I’ve argued this issue so many times that I can do it on autopilot. That’s not a good thing — it shows how common this claim is.
Start by narrowing the accusation.
“The Church”? The whole worldwide Catholic Church did this, not just a particular province or country or area? That would require either (a) a statement from an ecumenical council; or (b) a pope’s order. Ask your friend what specific document from a pope or an ecumenical council “banned the Bible.” No such document exists.
If your friend digs deeper, he’ll come back to you by naming “The Council of Toulouse.” The Catholic Church has had 21 ecumenical councils, none of which was held at Toulouse. There was a synod, a meeting of Bishops, in Toulouse (France) and those bishops had jurisdiction only over their own territory, not the whole Catholic Church (non-Catholics can overlook the difference between an ecumenical council and a local council). So now we’ve narrowed the first part of the allegation from “The Catholic Church” to “some French bishops.”
Next, what exactly was banned at The Council of Toulouse? Copies of the Scriptures in the romance languages. You could still own a Bible, you just couldn’t own a translation in a romance language (such as French). Why? Because Gnostic heretics had circulated false “Bibles” in the romance languages and the Bishops didn’t want their cult to spread. This leads into your second point:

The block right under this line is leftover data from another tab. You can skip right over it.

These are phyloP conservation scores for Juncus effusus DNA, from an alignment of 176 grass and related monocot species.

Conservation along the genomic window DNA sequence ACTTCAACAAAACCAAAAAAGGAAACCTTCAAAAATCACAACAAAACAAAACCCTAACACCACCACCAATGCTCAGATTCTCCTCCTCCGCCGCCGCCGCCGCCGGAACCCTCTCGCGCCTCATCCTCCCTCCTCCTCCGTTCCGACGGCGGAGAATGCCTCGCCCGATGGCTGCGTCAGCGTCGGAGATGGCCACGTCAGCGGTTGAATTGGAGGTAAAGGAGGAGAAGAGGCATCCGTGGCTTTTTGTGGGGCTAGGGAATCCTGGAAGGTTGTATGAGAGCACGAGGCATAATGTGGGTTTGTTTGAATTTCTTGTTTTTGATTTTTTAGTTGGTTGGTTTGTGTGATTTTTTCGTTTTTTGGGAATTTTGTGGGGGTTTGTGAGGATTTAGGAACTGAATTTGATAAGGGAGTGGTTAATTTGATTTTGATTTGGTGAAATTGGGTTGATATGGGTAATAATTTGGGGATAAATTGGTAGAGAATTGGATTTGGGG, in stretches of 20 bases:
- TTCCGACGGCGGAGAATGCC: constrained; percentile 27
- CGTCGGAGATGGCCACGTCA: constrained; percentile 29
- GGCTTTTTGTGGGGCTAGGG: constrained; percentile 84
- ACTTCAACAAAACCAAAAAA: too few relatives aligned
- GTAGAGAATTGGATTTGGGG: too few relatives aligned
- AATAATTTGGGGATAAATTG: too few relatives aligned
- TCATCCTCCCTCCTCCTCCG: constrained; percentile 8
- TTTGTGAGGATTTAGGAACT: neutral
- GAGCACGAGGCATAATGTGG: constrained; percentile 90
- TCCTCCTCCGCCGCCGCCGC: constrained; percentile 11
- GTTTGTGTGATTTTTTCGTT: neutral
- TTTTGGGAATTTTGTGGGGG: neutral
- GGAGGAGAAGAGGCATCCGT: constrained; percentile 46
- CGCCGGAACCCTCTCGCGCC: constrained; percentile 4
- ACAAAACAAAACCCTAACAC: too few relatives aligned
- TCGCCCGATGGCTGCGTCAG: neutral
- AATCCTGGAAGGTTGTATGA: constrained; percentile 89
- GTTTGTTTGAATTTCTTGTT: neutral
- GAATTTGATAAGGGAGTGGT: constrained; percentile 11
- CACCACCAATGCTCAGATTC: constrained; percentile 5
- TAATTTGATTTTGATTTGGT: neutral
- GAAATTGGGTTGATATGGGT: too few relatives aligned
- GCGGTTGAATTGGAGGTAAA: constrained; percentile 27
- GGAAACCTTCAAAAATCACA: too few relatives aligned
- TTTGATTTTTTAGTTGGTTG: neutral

Jehovah’s Witnesses have a corrupt Bible translation called the New World Bible which renders John 1:1 as: “In the beginning was the word, and the word was with God, and the word was a god.” Rather than the actual language, which says, “…and the word was God.” It changes Scriptures’ words to fit their beliefs. Suppose a clergyman told his congregation not to read this falsified “Bible.” Would that censorship be acceptable? Sure — he’s trying to protect his flock from reading a phony Bible and being led astray by the forged text. That is precisely what the Toulouse Bishops did. They told their flock not to read the phony “Bibles.” What’s wrong with that?
– anyone in Toulouse could still walk into a Catholic Church and read the Bible (presuming they were literate) because the Bibles remained available to the public inside the church buildings, as you state above;
– Catholic monks and scribes continued to make copies of the Bible for Catholic believers;
– Scripture continued to be read aloud in pulblic at evey Catholic Mass, just like it is now, 365 days per year in churches around the globe. Why would the Church read aloud from a book they supposedly were “banning?”
It’s worth adding that the Catechism of the Catholic Church encourages frequent Bible reading. “The Church forcefully and specifically exhorts all the Christian faithful to learn the surpassing knowledge of Jesus Christ by frequent reading of the divine Scriptures. Ignorance of the Scriptures is ignorance of Christ.” CCC 133.
Also, Bible reading is an indulgenced activity in the Catholic Church. Indulgences are determined by the Vatican. Why would the pope reward an activity that suppossedly was outlawed?